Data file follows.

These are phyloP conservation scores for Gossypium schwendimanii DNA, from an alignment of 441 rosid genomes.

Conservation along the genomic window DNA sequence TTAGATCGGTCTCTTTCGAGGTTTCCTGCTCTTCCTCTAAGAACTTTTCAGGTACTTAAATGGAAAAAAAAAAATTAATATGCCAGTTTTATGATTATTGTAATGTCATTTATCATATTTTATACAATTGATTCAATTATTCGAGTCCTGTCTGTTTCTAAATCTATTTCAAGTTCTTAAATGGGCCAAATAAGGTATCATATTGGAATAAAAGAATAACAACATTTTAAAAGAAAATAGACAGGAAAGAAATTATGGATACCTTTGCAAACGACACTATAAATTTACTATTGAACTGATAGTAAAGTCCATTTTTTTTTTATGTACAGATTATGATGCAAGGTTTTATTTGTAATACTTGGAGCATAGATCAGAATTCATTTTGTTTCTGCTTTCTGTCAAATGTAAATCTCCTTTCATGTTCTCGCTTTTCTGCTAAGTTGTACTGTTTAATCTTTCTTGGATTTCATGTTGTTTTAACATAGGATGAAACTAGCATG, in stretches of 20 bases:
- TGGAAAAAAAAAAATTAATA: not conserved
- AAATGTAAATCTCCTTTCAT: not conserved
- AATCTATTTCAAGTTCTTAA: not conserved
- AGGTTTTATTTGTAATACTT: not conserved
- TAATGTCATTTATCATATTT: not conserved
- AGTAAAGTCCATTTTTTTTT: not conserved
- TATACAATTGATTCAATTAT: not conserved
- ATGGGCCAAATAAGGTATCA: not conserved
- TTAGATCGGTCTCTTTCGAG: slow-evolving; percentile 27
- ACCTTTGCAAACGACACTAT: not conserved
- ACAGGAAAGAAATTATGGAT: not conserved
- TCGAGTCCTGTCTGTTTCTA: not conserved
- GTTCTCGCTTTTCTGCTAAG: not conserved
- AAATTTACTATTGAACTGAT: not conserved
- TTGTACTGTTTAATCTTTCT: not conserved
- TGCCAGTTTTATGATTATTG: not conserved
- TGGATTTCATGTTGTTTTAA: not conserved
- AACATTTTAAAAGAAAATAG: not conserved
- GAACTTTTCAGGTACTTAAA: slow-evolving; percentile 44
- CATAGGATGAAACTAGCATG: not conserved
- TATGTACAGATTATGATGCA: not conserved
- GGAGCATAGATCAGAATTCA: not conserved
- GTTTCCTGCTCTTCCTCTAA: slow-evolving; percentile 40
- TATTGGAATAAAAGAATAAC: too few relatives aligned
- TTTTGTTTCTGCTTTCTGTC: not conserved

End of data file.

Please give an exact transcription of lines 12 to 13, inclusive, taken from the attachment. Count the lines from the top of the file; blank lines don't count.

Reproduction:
- ACCTTTGCAAACGACACTAT: not conserved
- ACAGGAAAGAAATTATGGAT: not conserved